I left home at 19, having cancelled my forthcoming wedding to the man I had been engaged to for two years. I moved in with my lover, Tim Street-Porter, who I would later marry, and together we threw away our years of architectural training. Tim became a highly successful photographer working for the glossy magazines, and I started a career as a journalist. By the age of 22 I had a weekly column in a national newspaper. Over the next decade I would be at the centre of the art and music scene in London night after night, backstage with Pink Floyd or drinking with Janis Joplin. I'd model for Zandra Rhodes and put on a show at Joan Littlewood's theatre at Stratford East. I'd meet Barbara Hulanicki, Twiggy and Manolo Blahnik, and Ossie Clark would design my wedding dress. I'd get busted for drugs and go on anti-war demonstrations. I'd have lunch with Terence Stamp and spend hours in drinking clubs with Francis Bacon. I was a strange mixture of brash exterior and insecure interior. My hair changed colour about as often as I had sex. I tried owning pets, but they didn't last much longer than the husbands.
The decade started with the Rolling Stones and ended with Johnny Rotten. It was inevitable there would be fallout.
The morning after my wedding party, I dripped around the Fulham flat with a hangover, trying to tidy up the mess. I gathered together the spliffs and acid tabs and popped them in a brown envelope on which I helpfully wrote the word "DRUGS!" in black Pentel. I got the 1950s nudie 16mm movie and a couple of underground comics we'd been given and stuffed them in another big envelope and wrote "PORN!" on it as a joke. I put both envelopes in a prominent position on the shelf in our office, to be dealt with on our return from our honeymoon.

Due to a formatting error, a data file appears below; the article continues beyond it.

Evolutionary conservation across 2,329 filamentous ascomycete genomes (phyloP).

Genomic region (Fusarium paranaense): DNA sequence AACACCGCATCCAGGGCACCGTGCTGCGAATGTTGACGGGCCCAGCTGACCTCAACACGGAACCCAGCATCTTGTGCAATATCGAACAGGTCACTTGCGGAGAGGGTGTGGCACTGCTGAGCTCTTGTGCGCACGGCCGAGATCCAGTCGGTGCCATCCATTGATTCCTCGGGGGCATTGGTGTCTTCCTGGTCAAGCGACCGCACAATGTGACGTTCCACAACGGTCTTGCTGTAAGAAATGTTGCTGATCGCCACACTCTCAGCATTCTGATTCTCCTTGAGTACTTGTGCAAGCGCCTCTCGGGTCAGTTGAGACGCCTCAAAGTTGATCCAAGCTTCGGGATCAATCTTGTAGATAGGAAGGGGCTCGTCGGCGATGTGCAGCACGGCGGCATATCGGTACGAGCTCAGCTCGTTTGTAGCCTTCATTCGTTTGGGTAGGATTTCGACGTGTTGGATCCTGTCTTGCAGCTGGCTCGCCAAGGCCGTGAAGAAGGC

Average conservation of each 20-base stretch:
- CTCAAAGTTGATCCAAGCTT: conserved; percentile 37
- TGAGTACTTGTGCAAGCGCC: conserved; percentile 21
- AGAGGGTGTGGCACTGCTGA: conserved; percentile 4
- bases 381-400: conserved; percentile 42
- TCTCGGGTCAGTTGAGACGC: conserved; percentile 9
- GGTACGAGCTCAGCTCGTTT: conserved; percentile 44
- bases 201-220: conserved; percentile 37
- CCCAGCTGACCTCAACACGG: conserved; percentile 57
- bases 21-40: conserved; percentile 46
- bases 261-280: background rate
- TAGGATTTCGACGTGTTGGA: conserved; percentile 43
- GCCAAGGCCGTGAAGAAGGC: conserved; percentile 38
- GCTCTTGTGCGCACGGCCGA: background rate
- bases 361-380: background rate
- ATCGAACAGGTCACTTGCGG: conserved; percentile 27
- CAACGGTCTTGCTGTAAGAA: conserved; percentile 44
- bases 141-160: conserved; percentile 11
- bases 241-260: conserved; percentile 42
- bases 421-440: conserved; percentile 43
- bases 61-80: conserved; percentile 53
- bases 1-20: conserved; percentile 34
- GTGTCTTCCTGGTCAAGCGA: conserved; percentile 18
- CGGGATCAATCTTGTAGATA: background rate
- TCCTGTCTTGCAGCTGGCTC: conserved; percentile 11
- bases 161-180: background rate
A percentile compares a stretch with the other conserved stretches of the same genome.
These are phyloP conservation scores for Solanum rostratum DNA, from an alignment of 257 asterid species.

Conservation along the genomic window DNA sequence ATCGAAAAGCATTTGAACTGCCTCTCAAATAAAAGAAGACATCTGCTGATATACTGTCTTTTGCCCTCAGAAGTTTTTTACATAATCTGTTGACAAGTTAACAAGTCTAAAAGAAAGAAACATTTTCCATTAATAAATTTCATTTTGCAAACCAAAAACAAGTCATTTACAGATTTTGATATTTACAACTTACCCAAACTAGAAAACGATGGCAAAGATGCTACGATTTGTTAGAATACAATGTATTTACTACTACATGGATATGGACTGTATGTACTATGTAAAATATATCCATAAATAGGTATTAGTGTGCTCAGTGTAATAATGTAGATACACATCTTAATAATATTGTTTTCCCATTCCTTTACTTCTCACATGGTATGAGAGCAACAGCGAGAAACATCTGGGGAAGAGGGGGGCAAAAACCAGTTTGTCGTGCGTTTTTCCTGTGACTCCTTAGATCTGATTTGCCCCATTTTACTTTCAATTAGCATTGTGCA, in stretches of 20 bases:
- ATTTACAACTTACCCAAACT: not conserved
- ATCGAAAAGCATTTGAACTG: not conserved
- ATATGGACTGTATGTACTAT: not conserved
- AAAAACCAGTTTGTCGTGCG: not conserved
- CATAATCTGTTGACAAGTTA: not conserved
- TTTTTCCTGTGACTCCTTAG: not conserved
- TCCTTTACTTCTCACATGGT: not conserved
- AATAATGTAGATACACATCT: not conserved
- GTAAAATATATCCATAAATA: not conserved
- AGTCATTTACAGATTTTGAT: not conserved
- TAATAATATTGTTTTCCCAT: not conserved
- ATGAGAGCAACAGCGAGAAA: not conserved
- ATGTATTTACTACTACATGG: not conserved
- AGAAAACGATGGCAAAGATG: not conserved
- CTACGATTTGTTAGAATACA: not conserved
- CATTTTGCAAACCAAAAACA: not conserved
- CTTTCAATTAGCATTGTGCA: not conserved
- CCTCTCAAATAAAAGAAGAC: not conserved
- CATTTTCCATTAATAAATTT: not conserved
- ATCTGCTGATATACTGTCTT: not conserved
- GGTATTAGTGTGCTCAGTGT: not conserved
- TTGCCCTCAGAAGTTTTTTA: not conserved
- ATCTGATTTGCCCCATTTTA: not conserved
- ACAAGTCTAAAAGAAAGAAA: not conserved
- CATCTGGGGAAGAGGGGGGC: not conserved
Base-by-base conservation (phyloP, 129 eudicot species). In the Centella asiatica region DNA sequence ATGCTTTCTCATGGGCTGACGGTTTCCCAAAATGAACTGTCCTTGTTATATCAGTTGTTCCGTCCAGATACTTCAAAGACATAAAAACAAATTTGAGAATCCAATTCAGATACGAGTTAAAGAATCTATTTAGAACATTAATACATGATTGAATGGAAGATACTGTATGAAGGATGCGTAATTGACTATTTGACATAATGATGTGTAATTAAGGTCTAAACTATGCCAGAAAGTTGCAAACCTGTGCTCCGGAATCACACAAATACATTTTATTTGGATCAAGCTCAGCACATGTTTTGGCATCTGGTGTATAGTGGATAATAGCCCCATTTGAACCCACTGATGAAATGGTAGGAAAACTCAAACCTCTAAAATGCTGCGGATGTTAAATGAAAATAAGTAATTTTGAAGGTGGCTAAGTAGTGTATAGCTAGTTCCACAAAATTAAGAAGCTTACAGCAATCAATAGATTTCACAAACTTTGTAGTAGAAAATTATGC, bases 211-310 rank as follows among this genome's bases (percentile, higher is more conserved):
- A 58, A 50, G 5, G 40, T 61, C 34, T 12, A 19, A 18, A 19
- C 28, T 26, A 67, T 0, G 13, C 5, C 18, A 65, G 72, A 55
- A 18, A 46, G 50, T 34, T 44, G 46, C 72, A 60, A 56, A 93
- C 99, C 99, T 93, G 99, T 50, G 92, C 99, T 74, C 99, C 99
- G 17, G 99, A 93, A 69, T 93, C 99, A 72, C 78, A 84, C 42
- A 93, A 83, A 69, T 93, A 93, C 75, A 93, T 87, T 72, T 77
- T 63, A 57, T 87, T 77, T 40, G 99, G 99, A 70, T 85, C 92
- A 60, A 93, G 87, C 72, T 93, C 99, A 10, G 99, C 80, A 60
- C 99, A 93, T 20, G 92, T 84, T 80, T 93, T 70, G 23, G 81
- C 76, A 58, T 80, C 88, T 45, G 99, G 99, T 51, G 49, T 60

My relationship with Tim had totally taken over my life. I was 20 years old, and Mum and Dad could no longer control what I did, any more than they could control what I wore or how I did my hair. I was totally infatuated with Tim. He was tall, thin, good-looking, interested in the same music, art and movies as me - Jean-Luc Godard, Pink Floyd, Robert Rauschenberg, art deco and cutting-edge design. Tim had studied architecture in London, and then spent two years in San Francisco working as an assistant to a practice in Berkeley. It was at the height of counter-culture, with violent student demonstrations, and San Francisco was the spiritual home of flower power. Tim was very English and charming and he soon fell in with a whole group of interesting musicians, from Country Joe and the Fish to Janis Joplin and Big Brother and the Holding Company.
Tim had returned to England in 1966 when he decided to abandon his architectural studies in his final year (his father was furious) and work as a trainee film editor, picking up photographic commissions whenever he could. Soon he was regularly working for the architectural press, and learning how to edit TV commercials. He'd already shot and cut his own films of Las Vegas and California on Super-8, and they'd been shown at the Institute of Contemporary Arts, which is how we'd met.
In 1967 I wrote some sample articles about design and mailed them off to a handful of magazine editors in the hope of landing a lowly job in journalism.
I was very excited when Audrey Slaughter, editor of Honey magazine (a monthly for young women), offered me a job on a new magazine called Petticoat. I was given the grand title of home editor. All for the sum of £18.50 a week! For the first time there was to be a weekly magazine aimed at young women my age. It was an exciting prospect, working with a group of young women like Frankie McGowan (whose sister Cathy had presented Ready, Steady, Go!) and Lauren Wade. Lynne Franks was our secretary! Among the designers whose work I featured was Zandra Rhodes; she and her long-suffering boyfriend and business partner, Alex McIntyre, became very close friends of Tim and me. I'd first encountered them at a party in Paddington. I was entranced by this stylish couple who looked quite unlike anyone else. Zandra's hair was short and bobbed, dyed navy blue. She had painted black and white checks from her eyelids up to her eyebrows. Alex was very glamorous, with the longest hair I'd seen on a man. They seemed a formidable pair, and I was too shy to say hello to these style icons.